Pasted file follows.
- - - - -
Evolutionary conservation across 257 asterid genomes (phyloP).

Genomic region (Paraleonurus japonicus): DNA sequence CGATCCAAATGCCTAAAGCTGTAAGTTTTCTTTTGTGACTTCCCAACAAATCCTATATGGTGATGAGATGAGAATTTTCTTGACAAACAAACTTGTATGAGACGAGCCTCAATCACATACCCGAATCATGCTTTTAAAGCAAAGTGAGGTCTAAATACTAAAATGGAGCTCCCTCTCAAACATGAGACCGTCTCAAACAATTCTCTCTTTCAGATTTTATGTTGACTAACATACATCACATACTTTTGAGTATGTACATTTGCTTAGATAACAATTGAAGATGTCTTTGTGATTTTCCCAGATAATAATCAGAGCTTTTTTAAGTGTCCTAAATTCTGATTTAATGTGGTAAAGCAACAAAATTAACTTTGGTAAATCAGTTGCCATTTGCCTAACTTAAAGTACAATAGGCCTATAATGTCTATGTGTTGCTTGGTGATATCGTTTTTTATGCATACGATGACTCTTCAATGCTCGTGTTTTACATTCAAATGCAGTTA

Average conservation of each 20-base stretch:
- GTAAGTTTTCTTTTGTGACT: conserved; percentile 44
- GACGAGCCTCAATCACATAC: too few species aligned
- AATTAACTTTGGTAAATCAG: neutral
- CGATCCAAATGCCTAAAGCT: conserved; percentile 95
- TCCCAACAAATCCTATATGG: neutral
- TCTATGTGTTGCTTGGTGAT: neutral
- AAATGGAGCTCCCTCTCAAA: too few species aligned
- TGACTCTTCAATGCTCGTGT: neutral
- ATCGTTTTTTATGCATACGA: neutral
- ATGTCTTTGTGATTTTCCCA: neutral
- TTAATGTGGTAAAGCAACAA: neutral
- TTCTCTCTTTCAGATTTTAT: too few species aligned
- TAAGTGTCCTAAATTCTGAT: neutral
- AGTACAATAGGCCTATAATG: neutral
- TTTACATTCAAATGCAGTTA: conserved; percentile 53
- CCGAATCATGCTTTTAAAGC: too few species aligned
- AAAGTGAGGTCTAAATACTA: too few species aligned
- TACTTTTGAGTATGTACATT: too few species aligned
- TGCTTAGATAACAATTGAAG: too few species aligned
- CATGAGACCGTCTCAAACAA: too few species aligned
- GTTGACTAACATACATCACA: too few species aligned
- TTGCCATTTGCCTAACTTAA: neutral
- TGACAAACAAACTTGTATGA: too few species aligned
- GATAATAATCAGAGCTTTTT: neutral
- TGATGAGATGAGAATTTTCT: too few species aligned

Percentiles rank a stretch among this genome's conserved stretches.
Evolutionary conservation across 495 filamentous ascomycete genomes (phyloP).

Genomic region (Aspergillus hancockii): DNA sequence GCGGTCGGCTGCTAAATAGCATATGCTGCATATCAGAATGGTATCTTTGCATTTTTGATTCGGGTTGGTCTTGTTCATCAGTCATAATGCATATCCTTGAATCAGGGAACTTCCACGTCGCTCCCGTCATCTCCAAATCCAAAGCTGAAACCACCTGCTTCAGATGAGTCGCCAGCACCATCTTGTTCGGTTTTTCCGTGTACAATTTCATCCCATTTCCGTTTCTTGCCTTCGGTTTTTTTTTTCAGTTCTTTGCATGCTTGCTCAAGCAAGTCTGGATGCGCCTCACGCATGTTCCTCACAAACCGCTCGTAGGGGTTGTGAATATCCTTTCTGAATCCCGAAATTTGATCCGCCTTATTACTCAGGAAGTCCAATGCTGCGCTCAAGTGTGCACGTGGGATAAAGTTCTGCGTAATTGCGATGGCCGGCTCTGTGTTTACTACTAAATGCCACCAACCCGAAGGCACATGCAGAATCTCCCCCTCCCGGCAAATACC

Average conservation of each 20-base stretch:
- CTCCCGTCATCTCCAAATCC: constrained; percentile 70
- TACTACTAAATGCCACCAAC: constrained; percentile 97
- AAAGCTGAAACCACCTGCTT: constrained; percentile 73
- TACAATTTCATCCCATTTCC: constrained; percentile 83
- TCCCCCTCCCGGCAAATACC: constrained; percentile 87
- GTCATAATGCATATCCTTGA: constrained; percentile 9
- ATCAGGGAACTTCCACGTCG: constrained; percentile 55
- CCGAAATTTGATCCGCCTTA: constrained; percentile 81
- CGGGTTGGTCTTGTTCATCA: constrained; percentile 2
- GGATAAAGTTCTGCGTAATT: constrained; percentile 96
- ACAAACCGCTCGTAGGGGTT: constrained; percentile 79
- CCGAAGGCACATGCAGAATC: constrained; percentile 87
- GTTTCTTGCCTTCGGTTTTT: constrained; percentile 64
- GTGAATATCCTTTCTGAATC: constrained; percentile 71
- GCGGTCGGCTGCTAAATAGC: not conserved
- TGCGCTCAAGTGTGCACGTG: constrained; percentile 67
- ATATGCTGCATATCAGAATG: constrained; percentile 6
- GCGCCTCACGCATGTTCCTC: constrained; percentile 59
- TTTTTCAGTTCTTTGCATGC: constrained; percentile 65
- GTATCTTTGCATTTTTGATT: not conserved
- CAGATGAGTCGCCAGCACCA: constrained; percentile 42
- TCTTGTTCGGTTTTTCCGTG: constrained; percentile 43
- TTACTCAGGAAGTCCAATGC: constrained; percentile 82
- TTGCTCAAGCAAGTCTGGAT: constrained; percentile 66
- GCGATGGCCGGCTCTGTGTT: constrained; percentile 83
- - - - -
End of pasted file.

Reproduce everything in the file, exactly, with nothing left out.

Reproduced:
Evolutionary conservation across 257 asterid genomes (phyloP).

Genomic region (Paraleonurus japonicus): DNA sequence CGATCCAAATGCCTAAAGCTGTAAGTTTTCTTTTGTGACTTCCCAACAAATCCTATATGGTGATGAGATGAGAATTTTCTTGACAAACAAACTTGTATGAGACGAGCCTCAATCACATACCCGAATCATGCTTTTAAAGCAAAGTGAGGTCTAAATACTAAAATGGAGCTCCCTCTCAAACATGAGACCGTCTCAAACAATTCTCTCTTTCAGATTTTATGTTGACTAACATACATCACATACTTTTGAGTATGTACATTTGCTTAGATAACAATTGAAGATGTCTTTGTGATTTTCCCAGATAATAATCAGAGCTTTTTTAAGTGTCCTAAATTCTGATTTAATGTGGTAAAGCAACAAAATTAACTTTGGTAAATCAGTTGCCATTTGCCTAACTTAAAGTACAATAGGCCTATAATGTCTATGTGTTGCTTGGTGATATCGTTTTTTATGCATACGATGACTCTTCAATGCTCGTGTTTTACATTCAAATGCAGTTA

Average conservation of each 20-base stretch:
- GTAAGTTTTCTTTTGTGACT: conserved; percentile 44
- GACGAGCCTCAATCACATAC: too few species aligned
- AATTAACTTTGGTAAATCAG: neutral
- CGATCCAAATGCCTAAAGCT: conserved; percentile 95
- TCCCAACAAATCCTATATGG: neutral
- TCTATGTGTTGCTTGGTGAT: neutral
- AAATGGAGCTCCCTCTCAAA: too few species aligned
- TGACTCTTCAATGCTCGTGT: neutral
- ATCGTTTTTTATGCATACGA: neutral
- ATGTCTTTGTGATTTTCCCA: neutral
- TTAATGTGGTAAAGCAACAA: neutral
- TTCTCTCTTTCAGATTTTAT: too few species aligned
- TAAGTGTCCTAAATTCTGAT: neutral
- AGTACAATAGGCCTATAATG: neutral
- TTTACATTCAAATGCAGTTA: conserved; percentile 53
- CCGAATCATGCTTTTAAAGC: too few species aligned
- AAAGTGAGGTCTAAATACTA: too few species aligned
- TACTTTTGAGTATGTACATT: too few species aligned
- TGCTTAGATAACAATTGAAG: too few species aligned
- CATGAGACCGTCTCAAACAA: too few species aligned
- GTTGACTAACATACATCACA: too few species aligned
- TTGCCATTTGCCTAACTTAA: neutral
- TGACAAACAAACTTGTATGA: too few species aligned
- GATAATAATCAGAGCTTTTT: neutral
- TGATGAGATGAGAATTTTCT: too few species aligned

Percentiles rank a stretch among this genome's conserved stretches.
Evolutionary conservation across 495 filamentous ascomycete genomes (phyloP).

Genomic region (Aspergillus hancockii): DNA sequence GCGGTCGGCTGCTAAATAGCATATGCTGCATATCAGAATGGTATCTTTGCATTTTTGATTCGGGTTGGTCTTGTTCATCAGTCATAATGCATATCCTTGAATCAGGGAACTTCCACGTCGCTCCCGTCATCTCCAAATCCAAAGCTGAAACCACCTGCTTCAGATGAGTCGCCAGCACCATCTTGTTCGGTTTTTCCGTGTACAATTTCATCCCATTTCCGTTTCTTGCCTTCGGTTTTTTTTTTCAGTTCTTTGCATGCTTGCTCAAGCAAGTCTGGATGCGCCTCACGCATGTTCCTCACAAACCGCTCGTAGGGGTTGTGAATATCCTTTCTGAATCCCGAAATTTGATCCGCCTTATTACTCAGGAAGTCCAATGCTGCGCTCAAGTGTGCACGTGGGATAAAGTTCTGCGTAATTGCGATGGCCGGCTCTGTGTTTACTACTAAATGCCACCAACCCGAAGGCACATGCAGAATCTCCCCCTCCCGGCAAATACC

Average conservation of each 20-base stretch:
- CTCCCGTCATCTCCAAATCC: constrained; percentile 70
- TACTACTAAATGCCACCAAC: constrained; percentile 97
- AAAGCTGAAACCACCTGCTT: constrained; percentile 73
- TACAATTTCATCCCATTTCC: constrained; percentile 83
- TCCCCCTCCCGGCAAATACC: constrained; percentile 87
- GTCATAATGCATATCCTTGA: constrained; percentile 9
- ATCAGGGAACTTCCACGTCG: constrained; percentile 55
- CCGAAATTTGATCCGCCTTA: constrained; percentile 81
- CGGGTTGGTCTTGTTCATCA: constrained; percentile 2
- GGATAAAGTTCTGCGTAATT: constrained; percentile 96
- ACAAACCGCTCGTAGGGGTT: constrained; percentile 79
- CCGAAGGCACATGCAGAATC: constrained; percentile 87
- GTTTCTTGCCTTCGGTTTTT: constrained; percentile 64
- GTGAATATCCTTTCTGAATC: constrained; percentile 71
- GCGGTCGGCTGCTAAATAGC: not conserved
- TGCGCTCAAGTGTGCACGTG: constrained; percentile 67
- ATATGCTGCATATCAGAATG: constrained; percentile 6
- GCGCCTCACGCATGTTCCTC: constrained; percentile 59
- TTTTTCAGTTCTTTGCATGC: constrained; percentile 65
- GTATCTTTGCATTTTTGATT: not conserved
- CAGATGAGTCGCCAGCACCA: constrained; percentile 42
- TCTTGTTCGGTTTTTCCGTG: constrained; percentile 43
- TTACTCAGGAAGTCCAATGC: constrained; percentile 82
- TTGCTCAAGCAAGTCTGGAT: constrained; percentile 66
- GCGATGGCCGGCTCTGTGTT: constrained; percentile 83